Germany marks 20 years of unity

Germany is celebrating the 20th anniversary of its
reunification.

Chancellor Angela Merkel is leading the celebrations,
hosted by the northern city of Bremen, where tens of thousands of people have
turned out.

Capitalist West and communist East Germany merged on 3
October 1990 following the fall of the Berlin Wall.

Sunday is also the day Germany makes the last payment on
debt stemming from reparations imposed after World War I.

Mrs Merkel has been joined by many leading German and
international figures in Bremen to mark one of the 20th Century’s historical
turning points.

German President Christian Wulff told the assembled
dignitaries: “We remember the momentous day that a people experience only
rarely. I bow before everyone who fought for freedom… your courage moved the
world.”

He called for a “new solidarity” that
encompassed Christianity, Judaism and Islam.

“We must not allow the cementing of prejudice and
exclusion,” he said.

On the eve of the anniversary, US President Barack Obama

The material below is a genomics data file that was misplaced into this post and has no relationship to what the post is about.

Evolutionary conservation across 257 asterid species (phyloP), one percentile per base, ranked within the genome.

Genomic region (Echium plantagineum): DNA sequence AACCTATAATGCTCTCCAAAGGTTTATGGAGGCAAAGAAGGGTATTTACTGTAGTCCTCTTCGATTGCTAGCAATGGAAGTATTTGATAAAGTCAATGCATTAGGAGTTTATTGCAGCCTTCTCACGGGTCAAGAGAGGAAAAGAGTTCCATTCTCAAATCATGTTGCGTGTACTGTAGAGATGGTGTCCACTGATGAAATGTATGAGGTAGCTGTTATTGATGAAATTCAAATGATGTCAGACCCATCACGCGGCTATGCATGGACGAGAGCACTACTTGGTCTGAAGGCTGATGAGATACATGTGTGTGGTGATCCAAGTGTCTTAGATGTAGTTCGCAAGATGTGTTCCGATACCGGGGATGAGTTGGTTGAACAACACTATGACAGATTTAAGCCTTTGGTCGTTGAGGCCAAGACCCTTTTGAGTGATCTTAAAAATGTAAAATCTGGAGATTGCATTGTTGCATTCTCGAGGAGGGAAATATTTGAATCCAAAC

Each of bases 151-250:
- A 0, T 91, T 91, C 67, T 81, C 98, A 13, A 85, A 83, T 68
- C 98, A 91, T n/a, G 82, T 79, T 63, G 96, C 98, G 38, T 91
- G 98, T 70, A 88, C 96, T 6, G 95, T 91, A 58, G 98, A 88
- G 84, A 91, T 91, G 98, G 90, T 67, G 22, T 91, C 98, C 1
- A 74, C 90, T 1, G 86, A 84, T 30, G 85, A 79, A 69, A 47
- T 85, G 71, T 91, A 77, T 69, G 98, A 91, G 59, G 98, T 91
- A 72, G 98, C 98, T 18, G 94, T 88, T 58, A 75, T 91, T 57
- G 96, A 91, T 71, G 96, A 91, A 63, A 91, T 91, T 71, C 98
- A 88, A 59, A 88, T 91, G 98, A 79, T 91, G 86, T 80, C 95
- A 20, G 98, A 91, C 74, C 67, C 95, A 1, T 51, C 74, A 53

passed on his congratulations and said Germany was “one of our closest
allies and greatest friends”.

He said the US honoured “the courage and conviction
of the German people that brought down the Berlin Wall, ending decades of
painful and artificial separation”.

Mrs Merkel, who was brought up in the East, praised
former East Germans for fighting for their freedom.

She added: “At the same time, there was a huge wave
of solidarity from the people in West Germany. It is thanks to these joint
efforts that we have been able to rebuild so quickly and make Germany a country
that is respected in the world.”

Since the two countries became one, more than 1.5 million
people have migrated west.

The BBC’s Stephen Evans in Berlin says opinion polls show
some unhappiness in the west about the so-called “solidarity tax” on
incomes to pay for eastern reconstruction but on both sides of the country the
polls indicate a big majority in favour of a united Germany.

However, not everyone has welcomed the reunification
festivities.

Thousands of police were deployed in Bremen on Saturday
as some 1,800 mainly left-wing activists marched through the city in protest.
The demonstration passed off peacefully.

Sunday also marks the final day of German reparations for
World War I.

A last payment of 70 million euros (£60m) will draw the
debt to a close.

In 1919, the victorious allies wanted to ensure Germany
would not be capable of war for many years and set reparations at the
equivalent of 100,000 tonnes of gold.

But the plan backfired, with modern-day historians
claiming the Versailles decision was a key factor in the lead-up to World War
II.